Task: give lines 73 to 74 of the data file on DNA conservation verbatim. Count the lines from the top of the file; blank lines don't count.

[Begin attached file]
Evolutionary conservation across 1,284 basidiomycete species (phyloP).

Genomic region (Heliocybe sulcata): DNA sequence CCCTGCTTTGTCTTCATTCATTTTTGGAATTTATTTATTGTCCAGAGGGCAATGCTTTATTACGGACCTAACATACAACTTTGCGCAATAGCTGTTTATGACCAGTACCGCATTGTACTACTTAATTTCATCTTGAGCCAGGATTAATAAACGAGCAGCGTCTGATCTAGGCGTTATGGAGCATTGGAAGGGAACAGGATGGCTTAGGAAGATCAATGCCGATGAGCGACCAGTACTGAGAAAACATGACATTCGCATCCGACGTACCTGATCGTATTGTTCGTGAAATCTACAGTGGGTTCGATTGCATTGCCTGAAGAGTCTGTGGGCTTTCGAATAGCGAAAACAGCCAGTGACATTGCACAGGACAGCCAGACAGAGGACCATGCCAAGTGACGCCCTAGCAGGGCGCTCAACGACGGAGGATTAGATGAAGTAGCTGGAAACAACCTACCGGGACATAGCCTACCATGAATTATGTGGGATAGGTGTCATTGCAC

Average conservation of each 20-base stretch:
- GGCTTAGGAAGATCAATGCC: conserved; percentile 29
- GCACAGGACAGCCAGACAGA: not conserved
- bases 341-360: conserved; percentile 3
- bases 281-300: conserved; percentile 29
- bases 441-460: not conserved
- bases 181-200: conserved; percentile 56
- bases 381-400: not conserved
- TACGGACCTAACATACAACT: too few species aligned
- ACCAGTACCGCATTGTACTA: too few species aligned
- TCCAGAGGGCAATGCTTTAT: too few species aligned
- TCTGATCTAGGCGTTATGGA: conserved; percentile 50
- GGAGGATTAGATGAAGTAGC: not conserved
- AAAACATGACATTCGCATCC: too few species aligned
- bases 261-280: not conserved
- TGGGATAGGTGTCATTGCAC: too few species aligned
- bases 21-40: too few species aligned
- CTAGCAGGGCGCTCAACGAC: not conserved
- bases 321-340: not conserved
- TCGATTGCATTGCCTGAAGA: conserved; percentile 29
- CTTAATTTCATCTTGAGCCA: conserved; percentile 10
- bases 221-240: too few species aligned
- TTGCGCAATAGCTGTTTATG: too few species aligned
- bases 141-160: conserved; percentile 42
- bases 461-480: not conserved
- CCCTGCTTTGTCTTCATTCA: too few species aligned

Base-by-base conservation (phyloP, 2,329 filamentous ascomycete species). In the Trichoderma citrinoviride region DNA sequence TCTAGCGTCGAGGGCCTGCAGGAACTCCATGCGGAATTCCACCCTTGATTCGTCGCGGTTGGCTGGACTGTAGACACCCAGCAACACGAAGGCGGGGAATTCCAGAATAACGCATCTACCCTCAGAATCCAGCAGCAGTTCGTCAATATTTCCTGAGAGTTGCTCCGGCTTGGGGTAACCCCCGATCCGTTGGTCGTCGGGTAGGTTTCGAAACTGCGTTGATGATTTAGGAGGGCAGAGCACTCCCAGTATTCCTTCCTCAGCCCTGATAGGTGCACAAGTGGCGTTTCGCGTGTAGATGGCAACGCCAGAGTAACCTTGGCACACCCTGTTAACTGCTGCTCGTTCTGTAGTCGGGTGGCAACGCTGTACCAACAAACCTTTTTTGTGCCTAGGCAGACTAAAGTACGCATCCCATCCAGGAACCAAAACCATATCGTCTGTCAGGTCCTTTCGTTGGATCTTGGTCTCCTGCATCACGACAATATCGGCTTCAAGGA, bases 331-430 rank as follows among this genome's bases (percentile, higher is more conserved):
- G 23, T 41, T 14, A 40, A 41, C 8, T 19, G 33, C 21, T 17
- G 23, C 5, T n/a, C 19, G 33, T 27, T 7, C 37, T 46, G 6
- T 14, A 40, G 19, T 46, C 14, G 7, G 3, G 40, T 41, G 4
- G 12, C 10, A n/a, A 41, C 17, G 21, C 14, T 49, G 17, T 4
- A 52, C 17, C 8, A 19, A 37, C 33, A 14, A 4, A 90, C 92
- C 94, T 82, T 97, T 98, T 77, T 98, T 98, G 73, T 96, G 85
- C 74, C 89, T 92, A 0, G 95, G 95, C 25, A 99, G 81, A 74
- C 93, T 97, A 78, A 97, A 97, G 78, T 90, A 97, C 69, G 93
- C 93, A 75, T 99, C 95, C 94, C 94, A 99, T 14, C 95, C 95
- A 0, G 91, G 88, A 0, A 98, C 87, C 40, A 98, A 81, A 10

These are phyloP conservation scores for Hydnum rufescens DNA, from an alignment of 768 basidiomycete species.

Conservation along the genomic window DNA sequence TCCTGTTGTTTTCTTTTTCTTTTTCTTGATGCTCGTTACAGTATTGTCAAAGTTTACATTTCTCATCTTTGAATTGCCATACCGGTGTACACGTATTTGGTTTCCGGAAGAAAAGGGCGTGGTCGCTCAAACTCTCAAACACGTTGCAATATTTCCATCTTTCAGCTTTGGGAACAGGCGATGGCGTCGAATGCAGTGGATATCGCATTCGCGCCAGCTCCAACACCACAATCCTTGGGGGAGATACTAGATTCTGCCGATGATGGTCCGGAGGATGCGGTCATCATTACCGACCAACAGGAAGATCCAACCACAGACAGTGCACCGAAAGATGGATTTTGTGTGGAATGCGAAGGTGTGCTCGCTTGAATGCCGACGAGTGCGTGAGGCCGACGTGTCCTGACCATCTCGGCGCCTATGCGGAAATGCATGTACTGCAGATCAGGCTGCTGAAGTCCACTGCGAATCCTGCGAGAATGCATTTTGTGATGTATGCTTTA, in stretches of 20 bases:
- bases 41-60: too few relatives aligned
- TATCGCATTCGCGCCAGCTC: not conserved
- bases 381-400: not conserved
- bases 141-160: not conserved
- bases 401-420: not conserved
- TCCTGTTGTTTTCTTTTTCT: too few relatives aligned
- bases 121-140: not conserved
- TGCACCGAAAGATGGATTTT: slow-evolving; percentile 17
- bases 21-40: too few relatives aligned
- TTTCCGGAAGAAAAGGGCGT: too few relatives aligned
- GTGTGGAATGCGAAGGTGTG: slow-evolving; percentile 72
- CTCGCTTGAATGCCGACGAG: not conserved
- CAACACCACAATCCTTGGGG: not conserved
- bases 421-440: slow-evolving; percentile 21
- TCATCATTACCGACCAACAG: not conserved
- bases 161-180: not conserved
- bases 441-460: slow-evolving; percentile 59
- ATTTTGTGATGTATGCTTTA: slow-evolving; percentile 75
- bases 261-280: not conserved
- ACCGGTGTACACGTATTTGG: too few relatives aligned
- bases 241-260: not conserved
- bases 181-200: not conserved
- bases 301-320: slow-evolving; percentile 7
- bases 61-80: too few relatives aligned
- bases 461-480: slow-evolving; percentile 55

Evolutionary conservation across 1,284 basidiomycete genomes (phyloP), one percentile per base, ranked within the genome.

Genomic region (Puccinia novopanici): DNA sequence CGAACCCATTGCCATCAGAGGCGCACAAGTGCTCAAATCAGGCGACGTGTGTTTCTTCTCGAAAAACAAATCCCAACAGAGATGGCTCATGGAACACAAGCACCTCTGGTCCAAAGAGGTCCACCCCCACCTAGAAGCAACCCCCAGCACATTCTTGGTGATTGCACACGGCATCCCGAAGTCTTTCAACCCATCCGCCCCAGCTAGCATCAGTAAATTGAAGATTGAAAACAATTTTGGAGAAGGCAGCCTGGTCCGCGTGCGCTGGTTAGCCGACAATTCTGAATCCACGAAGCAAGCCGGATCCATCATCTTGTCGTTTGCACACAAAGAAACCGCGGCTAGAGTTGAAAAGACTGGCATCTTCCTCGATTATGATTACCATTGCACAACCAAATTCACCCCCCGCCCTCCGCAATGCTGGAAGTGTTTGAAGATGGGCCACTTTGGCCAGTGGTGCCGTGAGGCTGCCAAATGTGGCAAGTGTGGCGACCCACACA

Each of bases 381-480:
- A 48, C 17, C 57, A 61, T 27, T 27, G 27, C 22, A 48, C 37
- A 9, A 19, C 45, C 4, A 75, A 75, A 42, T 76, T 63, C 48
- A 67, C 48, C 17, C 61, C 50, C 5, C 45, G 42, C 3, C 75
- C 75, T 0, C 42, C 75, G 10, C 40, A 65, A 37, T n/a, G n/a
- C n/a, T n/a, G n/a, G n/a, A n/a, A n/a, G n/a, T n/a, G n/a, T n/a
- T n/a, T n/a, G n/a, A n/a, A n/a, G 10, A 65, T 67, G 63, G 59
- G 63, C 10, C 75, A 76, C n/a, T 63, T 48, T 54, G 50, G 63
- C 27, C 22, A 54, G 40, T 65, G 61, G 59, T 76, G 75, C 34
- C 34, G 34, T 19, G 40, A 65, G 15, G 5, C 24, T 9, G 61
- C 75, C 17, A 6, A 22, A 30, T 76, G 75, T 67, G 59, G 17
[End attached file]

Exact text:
- C 75, T 0, C 42, C 75, G 10, C 40, A 65, A 37, T n/a, G n/a
- C n/a, T n/a, G n/a, G n/a, A n/a, A n/a, G n/a, T n/a, G n/a, T n/a